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Plating Over of GWR Tank Engine Cab Porthole Windows

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I've tried without success to find any suitable information on why and when the GWR plated over the small porthole windows in the cab fronts of various engines.

I have Vol 9 of the HMRS RCTS series, in which I can find no reference to these windows.

From searches so far it appears that the plating over was done during the late 1920's / early 1930's, but I have not found any explanation as to why this was done.

There must have been a very good reason, as the GWR would not have done the work unnecessarily.

I had assumed that it must have been on safety grounds, but then these portholes have been retro-fitted to 4566 and 5239 in preservation so that can't be the reason.

Does anyone know, or can anyone point me towards some relevant material (e.g. books, GW Journal editions, etc)?

Thanks.

Edited by GWR57xx
correction

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Might it be a Collett instruction?  I suggest this because the first locos to appear from new without them was the Collett 56xx.  It probably saved time in fabricating the cab front sheet, but that doesn't answer why the effort was made to plate over previous existing ones.  They are very high up, though, and even with the GW's high set cab floors couldn't have been much use for seeing out of.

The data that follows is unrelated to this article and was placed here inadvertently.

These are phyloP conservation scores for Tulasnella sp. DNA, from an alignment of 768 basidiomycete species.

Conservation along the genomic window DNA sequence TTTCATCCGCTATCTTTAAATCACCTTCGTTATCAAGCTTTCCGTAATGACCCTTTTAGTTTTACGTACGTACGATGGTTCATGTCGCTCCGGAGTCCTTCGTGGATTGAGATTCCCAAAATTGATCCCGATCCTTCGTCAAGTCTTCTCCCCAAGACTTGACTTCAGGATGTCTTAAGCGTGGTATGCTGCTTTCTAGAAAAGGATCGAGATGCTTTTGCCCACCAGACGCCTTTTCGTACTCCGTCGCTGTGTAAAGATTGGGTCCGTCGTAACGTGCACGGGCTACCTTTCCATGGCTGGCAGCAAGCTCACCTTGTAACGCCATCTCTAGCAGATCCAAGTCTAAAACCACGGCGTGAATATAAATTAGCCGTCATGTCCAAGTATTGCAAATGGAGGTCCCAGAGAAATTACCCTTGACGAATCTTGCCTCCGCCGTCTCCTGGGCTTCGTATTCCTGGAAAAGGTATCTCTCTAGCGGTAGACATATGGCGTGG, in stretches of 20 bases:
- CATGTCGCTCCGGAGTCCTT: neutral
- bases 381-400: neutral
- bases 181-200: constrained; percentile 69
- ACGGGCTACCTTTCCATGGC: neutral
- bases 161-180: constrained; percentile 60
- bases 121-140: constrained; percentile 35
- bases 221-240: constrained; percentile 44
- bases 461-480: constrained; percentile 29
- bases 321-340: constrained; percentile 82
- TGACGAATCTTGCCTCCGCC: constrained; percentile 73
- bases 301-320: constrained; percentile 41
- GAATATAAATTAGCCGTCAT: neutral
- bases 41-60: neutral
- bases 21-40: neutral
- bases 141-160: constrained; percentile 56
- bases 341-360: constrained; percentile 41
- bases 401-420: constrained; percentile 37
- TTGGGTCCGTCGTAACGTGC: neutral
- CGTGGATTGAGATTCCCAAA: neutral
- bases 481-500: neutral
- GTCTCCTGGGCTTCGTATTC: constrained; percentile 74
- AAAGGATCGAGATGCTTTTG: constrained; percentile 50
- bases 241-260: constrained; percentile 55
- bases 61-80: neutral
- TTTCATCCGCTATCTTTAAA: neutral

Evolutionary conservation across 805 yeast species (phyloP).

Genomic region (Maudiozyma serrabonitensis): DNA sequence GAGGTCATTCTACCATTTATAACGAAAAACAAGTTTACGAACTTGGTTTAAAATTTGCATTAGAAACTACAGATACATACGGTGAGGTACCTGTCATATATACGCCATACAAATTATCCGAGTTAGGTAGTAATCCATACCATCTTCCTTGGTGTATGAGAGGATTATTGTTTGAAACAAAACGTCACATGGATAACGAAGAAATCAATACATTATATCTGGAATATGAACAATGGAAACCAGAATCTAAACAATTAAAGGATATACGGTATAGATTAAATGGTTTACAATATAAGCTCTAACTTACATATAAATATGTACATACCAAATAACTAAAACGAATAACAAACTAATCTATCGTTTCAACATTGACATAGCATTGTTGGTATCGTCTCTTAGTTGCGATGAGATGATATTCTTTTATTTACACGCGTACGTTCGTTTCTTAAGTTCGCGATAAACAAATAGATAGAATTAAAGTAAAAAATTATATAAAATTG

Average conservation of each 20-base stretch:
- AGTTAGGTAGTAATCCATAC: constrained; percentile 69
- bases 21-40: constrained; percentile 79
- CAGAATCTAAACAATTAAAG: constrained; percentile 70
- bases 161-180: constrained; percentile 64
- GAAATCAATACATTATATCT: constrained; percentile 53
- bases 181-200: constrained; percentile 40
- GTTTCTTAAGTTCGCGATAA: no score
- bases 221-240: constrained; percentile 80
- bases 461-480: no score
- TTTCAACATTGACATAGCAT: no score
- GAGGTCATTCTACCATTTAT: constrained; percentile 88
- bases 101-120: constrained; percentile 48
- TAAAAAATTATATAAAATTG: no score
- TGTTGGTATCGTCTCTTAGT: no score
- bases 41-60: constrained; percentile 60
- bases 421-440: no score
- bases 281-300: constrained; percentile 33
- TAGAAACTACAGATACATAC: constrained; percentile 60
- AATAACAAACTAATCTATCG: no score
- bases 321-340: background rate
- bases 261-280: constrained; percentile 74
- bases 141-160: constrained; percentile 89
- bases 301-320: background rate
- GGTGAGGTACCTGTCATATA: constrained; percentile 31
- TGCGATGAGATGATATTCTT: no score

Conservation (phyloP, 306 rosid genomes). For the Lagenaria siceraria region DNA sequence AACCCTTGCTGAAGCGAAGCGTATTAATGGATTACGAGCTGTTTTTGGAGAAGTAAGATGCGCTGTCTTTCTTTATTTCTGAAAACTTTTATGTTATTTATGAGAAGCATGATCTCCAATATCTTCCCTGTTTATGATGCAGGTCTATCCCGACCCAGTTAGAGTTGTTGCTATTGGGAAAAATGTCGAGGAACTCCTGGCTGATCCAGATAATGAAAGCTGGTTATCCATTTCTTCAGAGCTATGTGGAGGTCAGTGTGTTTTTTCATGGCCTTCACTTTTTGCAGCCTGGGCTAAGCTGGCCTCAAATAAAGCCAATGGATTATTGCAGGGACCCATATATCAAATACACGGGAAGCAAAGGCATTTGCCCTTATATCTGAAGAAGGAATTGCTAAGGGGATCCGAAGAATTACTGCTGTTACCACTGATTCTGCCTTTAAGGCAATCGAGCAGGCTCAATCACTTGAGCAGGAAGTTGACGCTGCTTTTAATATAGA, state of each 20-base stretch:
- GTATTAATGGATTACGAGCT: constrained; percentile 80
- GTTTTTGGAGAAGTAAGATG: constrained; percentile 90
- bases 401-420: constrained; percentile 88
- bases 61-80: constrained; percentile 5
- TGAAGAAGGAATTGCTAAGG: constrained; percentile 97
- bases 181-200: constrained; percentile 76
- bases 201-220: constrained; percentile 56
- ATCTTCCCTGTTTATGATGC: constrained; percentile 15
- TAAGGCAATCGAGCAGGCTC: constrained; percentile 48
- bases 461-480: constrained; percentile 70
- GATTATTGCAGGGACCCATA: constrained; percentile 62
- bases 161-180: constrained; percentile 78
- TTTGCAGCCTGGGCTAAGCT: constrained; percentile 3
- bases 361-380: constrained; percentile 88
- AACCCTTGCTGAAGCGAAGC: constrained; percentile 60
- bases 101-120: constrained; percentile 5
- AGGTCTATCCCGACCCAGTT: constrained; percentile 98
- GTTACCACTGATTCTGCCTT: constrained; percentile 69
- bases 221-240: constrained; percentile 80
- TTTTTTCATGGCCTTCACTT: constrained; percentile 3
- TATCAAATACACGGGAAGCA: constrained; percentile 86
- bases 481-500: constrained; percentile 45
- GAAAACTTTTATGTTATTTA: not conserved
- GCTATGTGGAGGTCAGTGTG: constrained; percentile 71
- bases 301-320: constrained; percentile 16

A similarly puzzling piece of Collett logic is why the ventilators are 'handed' on the bowended suburban stock.  On gangwayed stock it is to have the vent in the centre of the compartment roof, as the corridors were handed, but there is no sense in having it offset on the suburbans, never mind having the offset handed!  Everything on a railway is done for a reason, even if it's a daft reason, but this one, discussed to death on the Hornby Suburban Bowenders thread last year, is a mystery, to which the porthole question must be added.  

 

As they used to say on QI, 'nobody knows...'

Edited by The Johnster
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First instance of plated over portholes I know of is June 1924 (on a Duke).

 

I think Johnster has got the reason right - except for early high-cabfloored locos (e.g. Counties, Saints, Stars), the portholes weren't particularly accessible. Also, they were in the 'drifting smoke line', so would have required regular cleaning.

 

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If I have got it right, it’s purely by accident and I deserve no credit, Ms P!

 

If this is the reason, why not just ignore them and let them get dirty?  

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I guess if the glass broke, then it would require renewing. Maybe they broke often enough for someone to decide enough was enough, they are of limited benefit anyway, let's just plate them over as they go through works?